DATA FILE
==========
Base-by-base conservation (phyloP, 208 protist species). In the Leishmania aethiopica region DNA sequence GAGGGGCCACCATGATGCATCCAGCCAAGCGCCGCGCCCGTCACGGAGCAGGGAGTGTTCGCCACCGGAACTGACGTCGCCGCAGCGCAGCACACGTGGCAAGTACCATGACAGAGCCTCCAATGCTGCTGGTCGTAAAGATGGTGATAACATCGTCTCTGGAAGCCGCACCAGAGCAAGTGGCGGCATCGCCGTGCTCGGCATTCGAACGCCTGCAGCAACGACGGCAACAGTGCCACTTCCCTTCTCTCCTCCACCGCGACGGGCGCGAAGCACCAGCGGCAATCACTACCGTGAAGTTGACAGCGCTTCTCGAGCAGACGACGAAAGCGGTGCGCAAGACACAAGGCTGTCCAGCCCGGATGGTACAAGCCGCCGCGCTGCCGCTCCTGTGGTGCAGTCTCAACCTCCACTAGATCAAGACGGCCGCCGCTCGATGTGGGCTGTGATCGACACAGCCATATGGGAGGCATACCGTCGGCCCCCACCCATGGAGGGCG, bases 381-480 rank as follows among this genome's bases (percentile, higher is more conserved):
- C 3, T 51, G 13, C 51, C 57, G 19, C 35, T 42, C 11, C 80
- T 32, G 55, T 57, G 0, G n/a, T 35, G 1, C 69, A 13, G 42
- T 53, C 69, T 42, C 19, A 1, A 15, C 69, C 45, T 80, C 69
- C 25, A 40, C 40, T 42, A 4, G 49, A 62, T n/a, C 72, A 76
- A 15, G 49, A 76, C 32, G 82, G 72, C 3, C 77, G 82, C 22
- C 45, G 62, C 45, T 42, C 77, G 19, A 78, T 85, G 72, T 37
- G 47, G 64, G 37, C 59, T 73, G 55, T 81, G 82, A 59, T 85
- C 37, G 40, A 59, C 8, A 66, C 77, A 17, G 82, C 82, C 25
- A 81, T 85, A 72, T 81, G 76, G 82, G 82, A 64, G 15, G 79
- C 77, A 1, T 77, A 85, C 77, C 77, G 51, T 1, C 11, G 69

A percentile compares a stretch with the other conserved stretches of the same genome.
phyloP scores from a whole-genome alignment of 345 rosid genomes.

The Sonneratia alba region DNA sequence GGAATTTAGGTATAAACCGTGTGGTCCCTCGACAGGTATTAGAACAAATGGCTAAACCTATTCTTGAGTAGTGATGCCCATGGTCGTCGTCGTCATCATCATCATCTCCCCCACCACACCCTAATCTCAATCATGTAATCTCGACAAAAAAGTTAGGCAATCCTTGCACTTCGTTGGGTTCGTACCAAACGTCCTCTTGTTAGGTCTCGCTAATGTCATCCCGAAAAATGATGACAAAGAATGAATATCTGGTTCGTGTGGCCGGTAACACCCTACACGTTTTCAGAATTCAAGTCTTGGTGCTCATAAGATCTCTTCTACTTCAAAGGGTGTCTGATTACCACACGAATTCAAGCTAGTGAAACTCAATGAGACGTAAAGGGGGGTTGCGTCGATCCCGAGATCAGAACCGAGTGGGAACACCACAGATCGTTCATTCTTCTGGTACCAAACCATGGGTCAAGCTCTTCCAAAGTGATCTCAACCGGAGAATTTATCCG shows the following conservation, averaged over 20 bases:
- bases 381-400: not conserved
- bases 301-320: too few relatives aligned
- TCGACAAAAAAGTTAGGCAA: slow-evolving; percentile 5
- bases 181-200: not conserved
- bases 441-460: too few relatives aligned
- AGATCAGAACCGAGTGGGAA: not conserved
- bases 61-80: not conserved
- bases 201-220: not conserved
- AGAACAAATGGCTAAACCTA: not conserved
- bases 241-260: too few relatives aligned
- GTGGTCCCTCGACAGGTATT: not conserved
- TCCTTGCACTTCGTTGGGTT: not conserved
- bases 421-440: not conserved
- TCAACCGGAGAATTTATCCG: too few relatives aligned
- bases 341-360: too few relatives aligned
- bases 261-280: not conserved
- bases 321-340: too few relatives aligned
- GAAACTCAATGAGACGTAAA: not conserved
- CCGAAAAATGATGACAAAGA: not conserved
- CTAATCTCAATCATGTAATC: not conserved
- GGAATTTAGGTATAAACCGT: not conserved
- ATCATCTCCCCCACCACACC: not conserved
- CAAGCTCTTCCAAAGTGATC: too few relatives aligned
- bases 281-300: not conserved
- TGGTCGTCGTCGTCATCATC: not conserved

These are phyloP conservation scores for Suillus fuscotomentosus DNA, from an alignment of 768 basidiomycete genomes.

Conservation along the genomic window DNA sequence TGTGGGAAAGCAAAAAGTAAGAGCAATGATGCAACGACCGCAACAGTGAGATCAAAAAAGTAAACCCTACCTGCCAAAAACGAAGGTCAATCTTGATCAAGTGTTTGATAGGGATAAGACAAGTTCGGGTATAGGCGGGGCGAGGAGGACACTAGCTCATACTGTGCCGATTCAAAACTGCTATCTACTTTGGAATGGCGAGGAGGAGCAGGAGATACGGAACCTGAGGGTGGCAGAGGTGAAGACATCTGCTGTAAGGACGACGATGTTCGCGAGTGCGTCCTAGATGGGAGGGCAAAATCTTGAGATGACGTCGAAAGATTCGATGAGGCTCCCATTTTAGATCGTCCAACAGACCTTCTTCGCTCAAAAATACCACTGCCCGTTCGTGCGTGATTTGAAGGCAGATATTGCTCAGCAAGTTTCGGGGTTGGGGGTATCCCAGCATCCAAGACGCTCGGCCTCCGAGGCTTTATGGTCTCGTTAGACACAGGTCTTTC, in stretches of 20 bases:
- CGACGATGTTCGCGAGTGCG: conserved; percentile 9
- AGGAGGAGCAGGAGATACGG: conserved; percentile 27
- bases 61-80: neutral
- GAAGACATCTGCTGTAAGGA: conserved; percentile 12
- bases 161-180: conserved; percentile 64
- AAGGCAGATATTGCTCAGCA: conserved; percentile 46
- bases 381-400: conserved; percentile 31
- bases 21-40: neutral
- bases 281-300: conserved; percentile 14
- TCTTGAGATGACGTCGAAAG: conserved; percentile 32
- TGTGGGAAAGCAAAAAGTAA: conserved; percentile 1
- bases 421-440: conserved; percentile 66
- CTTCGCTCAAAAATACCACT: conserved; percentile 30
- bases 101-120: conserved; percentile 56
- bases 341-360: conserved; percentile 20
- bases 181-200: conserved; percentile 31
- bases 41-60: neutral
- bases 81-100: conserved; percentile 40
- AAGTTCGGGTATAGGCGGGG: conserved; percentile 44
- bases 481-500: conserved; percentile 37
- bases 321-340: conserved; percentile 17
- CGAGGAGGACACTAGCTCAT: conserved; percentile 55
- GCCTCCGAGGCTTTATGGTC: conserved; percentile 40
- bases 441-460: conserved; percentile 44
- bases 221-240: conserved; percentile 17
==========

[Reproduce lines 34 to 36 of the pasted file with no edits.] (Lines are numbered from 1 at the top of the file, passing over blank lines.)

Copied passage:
- CTAATCTCAATCATGTAATC: not conserved
- GGAATTTAGGTATAAACCGT: not conserved
- ATCATCTCCCCCACCACACC: not conserved